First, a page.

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The Hobbit. The (Old English) runes on the map can be matched to the English words in the translation. (The only one missing is P. Anyone interested in these runes should look for a book on Old English or Old Norse runes.) These runes are not the same as the Elf/Dwarf runes (Cirth) in The Lord of the Rings.
The Lord of the Rings: Appendix E and Appendix F, The Return of the King (The Lord of the Rings Vol 3). Includes the table and explanation of the Tengwar (elvish writing) and Cirth (Elf/Dwarf runes). Pronunciation guide. Meanings of the letter-names given.
The Lord of the Rings: The Shadow of the Past (Volume 1, Book 1, Ch. II) The Ring Rhyme (first two lines only). The Black Speech in elvish lettering. Catch: the lettering is very italic and the print is not 100% clear. A transcription of the Black Speech into English lettering is given in The Council of Elrond (The Lord of the Rings, Volume 1, Book 2, Ch. II), when Gandalf speaks it aloud (much to the annoyance of Elrond). The English translation is given a few lines later. (This does not annoy Elrond so much.)
The Lord of the Rings: Three is Company (Volume 1, Book 1, Ch. III). The most famous elvish statement, Frodo's greeting to Gildor, Sindarin in English lettering followed by an English transation. There is an elvish transcript somewhere but I can't remember where right at the moment.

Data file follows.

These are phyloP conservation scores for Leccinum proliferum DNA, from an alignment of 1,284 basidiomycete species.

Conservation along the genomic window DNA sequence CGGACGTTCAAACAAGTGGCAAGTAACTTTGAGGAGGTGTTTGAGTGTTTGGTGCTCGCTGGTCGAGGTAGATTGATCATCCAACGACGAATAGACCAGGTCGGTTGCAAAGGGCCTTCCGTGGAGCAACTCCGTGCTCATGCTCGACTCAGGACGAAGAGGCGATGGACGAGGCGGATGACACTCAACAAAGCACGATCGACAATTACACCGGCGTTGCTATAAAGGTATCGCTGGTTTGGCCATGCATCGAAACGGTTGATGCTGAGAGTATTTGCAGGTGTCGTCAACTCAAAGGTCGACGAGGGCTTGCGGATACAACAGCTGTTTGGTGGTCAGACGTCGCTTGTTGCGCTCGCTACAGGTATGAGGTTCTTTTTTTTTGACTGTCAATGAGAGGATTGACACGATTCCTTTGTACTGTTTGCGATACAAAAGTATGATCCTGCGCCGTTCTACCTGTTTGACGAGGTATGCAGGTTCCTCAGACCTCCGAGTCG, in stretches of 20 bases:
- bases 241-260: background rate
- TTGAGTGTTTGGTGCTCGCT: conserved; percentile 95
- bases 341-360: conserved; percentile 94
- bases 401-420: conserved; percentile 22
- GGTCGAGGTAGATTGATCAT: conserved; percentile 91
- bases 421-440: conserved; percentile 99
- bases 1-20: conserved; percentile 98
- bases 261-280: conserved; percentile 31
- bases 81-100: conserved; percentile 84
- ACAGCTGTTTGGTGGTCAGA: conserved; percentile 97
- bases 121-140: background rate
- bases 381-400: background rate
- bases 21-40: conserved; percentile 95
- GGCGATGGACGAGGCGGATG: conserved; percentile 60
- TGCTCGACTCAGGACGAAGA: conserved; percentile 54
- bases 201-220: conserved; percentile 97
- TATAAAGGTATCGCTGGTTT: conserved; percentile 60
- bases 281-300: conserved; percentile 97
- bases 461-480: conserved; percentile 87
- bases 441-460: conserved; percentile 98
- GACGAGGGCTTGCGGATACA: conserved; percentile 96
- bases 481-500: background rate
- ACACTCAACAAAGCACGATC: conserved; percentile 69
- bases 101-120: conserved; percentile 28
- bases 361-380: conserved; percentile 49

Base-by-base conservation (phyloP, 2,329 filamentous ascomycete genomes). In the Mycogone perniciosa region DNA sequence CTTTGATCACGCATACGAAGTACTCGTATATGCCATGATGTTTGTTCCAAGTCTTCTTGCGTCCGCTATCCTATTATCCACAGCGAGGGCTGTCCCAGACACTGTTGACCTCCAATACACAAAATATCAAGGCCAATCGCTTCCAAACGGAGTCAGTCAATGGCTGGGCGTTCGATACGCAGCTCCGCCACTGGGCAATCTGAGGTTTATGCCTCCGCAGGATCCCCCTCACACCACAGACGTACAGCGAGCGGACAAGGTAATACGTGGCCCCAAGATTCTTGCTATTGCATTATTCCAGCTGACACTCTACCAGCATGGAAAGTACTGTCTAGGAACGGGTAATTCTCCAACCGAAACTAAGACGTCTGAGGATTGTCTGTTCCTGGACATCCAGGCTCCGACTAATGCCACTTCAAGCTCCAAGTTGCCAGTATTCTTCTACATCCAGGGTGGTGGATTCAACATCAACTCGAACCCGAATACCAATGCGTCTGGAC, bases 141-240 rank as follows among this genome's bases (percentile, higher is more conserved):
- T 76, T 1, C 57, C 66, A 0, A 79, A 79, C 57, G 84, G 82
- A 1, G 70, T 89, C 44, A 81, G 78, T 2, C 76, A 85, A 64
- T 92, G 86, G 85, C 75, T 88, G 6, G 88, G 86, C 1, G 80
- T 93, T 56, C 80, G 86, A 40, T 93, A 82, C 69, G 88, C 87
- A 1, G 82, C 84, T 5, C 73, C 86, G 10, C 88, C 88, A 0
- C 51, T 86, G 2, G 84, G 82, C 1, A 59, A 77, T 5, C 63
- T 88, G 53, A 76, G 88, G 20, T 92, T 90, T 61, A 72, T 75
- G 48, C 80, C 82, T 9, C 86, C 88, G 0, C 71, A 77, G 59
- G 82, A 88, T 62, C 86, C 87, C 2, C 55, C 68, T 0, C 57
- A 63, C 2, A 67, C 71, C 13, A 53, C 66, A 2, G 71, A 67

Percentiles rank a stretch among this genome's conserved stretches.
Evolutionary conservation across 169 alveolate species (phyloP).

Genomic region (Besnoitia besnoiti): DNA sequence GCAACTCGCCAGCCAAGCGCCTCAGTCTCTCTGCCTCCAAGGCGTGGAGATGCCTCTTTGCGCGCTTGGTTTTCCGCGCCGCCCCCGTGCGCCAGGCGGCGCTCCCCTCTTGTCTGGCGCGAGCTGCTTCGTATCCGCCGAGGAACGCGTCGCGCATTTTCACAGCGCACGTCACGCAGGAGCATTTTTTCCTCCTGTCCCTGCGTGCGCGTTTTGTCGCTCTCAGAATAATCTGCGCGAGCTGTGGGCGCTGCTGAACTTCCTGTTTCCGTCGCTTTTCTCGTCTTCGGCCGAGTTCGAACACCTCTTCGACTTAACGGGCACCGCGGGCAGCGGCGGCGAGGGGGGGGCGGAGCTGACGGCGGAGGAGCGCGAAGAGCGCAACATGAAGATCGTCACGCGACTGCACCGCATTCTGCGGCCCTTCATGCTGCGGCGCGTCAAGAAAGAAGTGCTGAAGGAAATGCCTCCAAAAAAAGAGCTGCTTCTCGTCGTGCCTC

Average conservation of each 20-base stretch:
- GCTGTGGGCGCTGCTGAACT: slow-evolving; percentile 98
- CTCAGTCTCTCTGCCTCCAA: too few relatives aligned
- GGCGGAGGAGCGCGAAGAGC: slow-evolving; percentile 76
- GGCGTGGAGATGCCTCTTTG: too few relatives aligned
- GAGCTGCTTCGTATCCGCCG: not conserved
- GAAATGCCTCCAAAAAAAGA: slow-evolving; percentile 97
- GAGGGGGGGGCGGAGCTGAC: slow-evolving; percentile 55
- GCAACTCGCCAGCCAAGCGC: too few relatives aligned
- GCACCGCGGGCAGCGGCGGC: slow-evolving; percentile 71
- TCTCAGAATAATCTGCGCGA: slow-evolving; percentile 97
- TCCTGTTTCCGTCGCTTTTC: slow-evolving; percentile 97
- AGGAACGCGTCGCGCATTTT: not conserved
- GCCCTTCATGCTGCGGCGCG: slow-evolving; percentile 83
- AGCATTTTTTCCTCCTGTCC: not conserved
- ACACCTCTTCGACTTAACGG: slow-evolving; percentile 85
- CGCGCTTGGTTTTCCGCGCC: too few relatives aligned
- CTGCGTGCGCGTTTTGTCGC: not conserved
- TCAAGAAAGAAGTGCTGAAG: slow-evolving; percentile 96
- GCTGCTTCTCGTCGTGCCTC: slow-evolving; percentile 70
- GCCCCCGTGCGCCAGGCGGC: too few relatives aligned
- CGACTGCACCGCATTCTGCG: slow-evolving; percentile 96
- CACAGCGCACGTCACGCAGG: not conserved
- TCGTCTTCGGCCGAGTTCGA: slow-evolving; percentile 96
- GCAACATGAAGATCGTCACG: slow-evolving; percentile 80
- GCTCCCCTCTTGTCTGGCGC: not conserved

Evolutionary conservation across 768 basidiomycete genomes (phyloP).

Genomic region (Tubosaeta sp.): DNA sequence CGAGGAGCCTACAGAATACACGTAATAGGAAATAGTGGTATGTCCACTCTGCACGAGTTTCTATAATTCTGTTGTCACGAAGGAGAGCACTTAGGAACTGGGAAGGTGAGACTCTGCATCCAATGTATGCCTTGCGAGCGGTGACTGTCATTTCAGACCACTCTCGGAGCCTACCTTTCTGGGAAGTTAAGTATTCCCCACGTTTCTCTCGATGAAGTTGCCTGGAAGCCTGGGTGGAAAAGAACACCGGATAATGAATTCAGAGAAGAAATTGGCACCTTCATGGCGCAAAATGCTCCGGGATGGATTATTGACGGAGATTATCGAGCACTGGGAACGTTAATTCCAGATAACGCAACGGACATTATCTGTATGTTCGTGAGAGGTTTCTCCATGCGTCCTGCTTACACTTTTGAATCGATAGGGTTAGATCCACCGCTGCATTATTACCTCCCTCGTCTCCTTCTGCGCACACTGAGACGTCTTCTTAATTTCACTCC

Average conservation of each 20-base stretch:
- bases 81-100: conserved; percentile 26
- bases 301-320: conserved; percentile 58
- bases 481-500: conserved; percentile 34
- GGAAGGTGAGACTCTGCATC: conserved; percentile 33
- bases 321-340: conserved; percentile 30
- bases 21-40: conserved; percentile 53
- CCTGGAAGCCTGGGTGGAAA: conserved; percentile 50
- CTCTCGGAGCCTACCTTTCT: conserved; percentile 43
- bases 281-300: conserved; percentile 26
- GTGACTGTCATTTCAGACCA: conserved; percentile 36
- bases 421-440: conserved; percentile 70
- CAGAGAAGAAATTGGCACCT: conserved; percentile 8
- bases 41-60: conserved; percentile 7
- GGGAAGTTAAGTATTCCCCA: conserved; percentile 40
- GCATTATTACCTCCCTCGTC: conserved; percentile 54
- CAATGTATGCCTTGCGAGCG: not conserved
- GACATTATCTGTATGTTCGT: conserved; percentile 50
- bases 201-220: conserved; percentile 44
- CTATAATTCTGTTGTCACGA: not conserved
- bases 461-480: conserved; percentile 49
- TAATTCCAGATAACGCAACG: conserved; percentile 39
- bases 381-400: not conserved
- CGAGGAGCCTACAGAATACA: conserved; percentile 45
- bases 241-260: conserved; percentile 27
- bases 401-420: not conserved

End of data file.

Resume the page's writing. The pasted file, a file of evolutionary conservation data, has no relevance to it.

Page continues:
(On the JRR Tolkien: The Life and Legend video, and some other videos, Tolkien can be seen lettering this phrase and accidentally missing out one of the words. Elves apparently use the same editorial marks as the rest of us. Tolkien used the same version of the phrase that appears in the books, although another version (also by Tolkien) is sometimes quoted by linguists.
The Lord of the Rings: Flight to the Ford (Volume 1, Book 1, Ch. XII) Glorfindel's command to his steed. One line, elvish in English lettering, no translation.
(It means: "Run/roll/ride [delete as applicable] swift(ly), run/roll/ride [delete as applicable] swift(ly), Asfaloth!" Fortunately, Asfaloth understood.)
The Lord of the Rings (most editions) the title pages, footers. Elvish (tengwar) lettering rendering English speech. The flying vowels (tehtar) sit over the letters which FOLLOW them in this rendering, or else on carrier stems.
Roughly: "Of [long F] westmarch be john ronald reuel tolkien: herein iz set forth the history of-the [long F-TH] ring and [n-d-silent-e] the [long TH] return history of-the [long F-TH] king az seen bi [I on short carrier][?] the [long TH] hobb[b with underscore]its [s hook]".
The rendering of English into Elvish lettering here is partly phonetic and partly (mostly) letter for letter.
The Runes on the header of these pages are Cirth. See Appendix E.
The Lord of the Rings: Many Meetings (Volume 1, Book 1, Ch. I) An Elvish (Sindarin) verse of the hymn Elbereth Gilthoniel, in English lettering with no translation. See The Road Goes Ever On.
The Lord of the Rings: A Journey in the Dark (Volume 1, Book 2, Ch. IV) Illustration: the Western Door of Moria. Elvish inscription in the Mode of Beleriand (no flying vowels) plus a transcription into English letltering. Catch: the print tends to be smudgy. The English translation of the words is spoken by Gandalf in italics when the Door is revealed (typically the previous page).
The Lord of the Rings: A Journey in the Dark (Volume 1, Book 2, Ch. IV): Gandalf's attempted door spell. Elvish words in English transcription. The translation is not given here. I'll reference it when I remember where it is.